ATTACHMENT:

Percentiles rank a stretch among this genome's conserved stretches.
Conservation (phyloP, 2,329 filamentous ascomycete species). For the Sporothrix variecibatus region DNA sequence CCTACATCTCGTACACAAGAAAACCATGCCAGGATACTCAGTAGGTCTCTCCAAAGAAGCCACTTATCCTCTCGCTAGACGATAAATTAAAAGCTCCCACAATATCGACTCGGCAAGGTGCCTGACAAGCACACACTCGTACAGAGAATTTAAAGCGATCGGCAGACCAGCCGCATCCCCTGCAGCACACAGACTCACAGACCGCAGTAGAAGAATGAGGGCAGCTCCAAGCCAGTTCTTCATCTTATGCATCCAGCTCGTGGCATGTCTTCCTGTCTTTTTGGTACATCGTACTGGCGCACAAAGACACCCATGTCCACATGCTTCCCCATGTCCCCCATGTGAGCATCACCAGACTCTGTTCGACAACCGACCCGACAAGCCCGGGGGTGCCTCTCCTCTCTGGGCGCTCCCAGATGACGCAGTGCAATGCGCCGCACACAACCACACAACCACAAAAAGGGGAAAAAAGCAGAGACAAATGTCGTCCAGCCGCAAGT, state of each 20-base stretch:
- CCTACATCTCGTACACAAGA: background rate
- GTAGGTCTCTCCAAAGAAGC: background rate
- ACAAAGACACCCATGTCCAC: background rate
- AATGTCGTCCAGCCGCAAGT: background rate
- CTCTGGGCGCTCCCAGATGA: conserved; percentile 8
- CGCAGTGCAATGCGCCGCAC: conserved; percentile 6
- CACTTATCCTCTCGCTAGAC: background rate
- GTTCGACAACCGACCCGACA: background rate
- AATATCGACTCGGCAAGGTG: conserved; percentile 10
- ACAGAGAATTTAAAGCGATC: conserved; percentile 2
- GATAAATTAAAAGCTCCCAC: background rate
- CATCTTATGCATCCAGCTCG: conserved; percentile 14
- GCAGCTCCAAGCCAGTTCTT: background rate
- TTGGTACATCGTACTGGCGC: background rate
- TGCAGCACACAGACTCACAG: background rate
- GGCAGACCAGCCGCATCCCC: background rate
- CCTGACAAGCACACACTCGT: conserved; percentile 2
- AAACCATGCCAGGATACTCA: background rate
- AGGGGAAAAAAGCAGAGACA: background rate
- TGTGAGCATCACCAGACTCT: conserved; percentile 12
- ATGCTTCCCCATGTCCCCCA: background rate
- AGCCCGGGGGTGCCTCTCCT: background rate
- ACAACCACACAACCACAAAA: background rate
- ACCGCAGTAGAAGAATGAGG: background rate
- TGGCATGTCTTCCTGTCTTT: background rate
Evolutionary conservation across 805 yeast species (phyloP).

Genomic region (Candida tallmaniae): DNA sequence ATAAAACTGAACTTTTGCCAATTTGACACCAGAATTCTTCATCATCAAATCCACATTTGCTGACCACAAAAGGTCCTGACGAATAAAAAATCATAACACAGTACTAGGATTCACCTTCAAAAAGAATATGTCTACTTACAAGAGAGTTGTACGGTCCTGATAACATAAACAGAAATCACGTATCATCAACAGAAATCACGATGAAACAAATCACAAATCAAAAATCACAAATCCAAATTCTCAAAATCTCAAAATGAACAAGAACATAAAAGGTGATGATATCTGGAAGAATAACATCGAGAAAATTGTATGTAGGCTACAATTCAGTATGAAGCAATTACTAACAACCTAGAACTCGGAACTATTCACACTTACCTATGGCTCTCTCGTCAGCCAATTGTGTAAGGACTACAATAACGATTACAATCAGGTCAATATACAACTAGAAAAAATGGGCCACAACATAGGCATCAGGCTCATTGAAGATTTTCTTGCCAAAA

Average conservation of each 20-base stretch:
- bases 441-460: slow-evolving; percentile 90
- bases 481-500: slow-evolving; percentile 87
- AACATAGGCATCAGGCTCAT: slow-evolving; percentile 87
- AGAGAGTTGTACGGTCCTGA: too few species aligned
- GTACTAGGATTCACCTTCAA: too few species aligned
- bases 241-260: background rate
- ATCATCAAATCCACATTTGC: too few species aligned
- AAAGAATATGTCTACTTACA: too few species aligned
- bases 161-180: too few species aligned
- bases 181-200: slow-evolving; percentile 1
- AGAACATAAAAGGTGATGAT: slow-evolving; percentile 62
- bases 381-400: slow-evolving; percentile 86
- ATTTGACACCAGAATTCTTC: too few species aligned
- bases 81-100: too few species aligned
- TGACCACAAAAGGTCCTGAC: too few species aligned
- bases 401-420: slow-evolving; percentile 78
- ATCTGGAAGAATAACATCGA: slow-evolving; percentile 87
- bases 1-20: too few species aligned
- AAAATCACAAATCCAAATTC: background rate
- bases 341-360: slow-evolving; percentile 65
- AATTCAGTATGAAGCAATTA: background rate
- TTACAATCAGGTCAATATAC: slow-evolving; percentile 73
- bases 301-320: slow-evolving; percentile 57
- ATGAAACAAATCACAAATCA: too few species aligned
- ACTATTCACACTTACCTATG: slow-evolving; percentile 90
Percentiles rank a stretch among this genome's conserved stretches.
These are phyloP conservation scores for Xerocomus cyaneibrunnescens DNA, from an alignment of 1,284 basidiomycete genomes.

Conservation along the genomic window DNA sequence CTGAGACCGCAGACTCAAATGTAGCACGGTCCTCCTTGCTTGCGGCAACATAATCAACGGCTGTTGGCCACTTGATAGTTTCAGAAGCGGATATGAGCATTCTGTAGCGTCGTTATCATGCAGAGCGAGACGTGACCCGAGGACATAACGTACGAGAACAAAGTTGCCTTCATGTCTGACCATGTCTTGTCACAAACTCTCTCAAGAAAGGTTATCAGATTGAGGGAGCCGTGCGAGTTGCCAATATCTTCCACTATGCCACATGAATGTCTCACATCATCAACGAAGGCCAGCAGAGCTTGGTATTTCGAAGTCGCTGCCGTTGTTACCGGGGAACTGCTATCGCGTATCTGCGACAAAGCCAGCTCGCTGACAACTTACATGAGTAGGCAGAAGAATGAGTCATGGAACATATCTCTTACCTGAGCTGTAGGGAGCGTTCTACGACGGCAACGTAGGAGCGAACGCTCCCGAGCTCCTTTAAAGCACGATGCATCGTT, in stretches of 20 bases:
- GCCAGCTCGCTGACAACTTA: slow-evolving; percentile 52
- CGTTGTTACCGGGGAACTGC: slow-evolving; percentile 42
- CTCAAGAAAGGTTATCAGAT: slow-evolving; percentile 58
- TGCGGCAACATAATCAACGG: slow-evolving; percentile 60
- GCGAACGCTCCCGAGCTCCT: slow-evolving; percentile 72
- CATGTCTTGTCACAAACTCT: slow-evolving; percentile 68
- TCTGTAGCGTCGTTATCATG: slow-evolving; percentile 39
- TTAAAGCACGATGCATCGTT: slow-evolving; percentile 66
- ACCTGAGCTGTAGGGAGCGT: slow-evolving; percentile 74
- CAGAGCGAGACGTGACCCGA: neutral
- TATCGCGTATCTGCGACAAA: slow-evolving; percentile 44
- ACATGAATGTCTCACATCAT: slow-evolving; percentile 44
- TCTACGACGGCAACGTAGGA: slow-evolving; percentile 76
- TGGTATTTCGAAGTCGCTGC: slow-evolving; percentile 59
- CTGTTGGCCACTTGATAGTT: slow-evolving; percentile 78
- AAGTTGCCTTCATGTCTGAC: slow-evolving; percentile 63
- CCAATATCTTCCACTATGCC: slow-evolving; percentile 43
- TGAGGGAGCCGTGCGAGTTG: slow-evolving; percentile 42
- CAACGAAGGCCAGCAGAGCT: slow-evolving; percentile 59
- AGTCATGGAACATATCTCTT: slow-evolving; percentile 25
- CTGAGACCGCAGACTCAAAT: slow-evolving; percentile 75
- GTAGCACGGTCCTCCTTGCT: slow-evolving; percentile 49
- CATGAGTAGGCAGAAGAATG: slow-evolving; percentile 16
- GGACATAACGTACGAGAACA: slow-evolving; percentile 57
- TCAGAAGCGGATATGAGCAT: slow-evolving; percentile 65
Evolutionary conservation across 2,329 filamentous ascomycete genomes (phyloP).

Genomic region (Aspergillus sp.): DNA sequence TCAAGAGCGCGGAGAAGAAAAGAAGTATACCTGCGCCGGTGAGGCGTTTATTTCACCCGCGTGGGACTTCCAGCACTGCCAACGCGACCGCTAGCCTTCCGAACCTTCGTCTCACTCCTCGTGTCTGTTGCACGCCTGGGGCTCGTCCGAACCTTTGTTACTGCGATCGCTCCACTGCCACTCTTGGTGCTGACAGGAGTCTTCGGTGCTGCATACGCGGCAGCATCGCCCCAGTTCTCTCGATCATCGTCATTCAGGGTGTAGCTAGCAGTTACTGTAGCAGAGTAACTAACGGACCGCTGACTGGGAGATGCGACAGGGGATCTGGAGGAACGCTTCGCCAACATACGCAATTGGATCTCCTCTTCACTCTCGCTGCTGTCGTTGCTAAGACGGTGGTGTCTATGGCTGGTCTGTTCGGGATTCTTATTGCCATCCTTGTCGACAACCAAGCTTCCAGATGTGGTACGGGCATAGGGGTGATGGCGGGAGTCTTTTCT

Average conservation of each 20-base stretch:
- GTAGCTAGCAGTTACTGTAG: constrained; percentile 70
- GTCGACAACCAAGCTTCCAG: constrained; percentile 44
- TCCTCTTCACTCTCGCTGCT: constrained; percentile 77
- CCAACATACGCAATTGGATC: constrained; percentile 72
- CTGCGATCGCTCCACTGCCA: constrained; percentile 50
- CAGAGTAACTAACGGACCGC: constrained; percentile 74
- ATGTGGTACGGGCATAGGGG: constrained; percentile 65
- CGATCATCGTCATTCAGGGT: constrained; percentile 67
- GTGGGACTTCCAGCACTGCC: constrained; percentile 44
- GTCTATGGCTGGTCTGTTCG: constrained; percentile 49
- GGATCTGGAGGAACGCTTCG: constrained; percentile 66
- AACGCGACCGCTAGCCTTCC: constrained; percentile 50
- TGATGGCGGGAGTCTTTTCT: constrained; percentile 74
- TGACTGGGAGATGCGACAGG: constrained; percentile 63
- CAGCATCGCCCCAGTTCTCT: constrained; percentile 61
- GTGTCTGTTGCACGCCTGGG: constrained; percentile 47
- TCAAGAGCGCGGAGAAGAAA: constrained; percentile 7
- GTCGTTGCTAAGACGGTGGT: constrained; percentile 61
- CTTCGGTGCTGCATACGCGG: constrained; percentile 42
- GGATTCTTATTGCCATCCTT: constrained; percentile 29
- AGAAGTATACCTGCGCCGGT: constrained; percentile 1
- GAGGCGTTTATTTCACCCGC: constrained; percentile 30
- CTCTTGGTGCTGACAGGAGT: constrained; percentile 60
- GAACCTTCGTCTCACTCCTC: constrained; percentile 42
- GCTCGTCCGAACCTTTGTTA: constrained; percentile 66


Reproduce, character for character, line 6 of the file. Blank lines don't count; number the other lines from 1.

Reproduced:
- AATGTCGTCCAGCCGCAAGT: background rate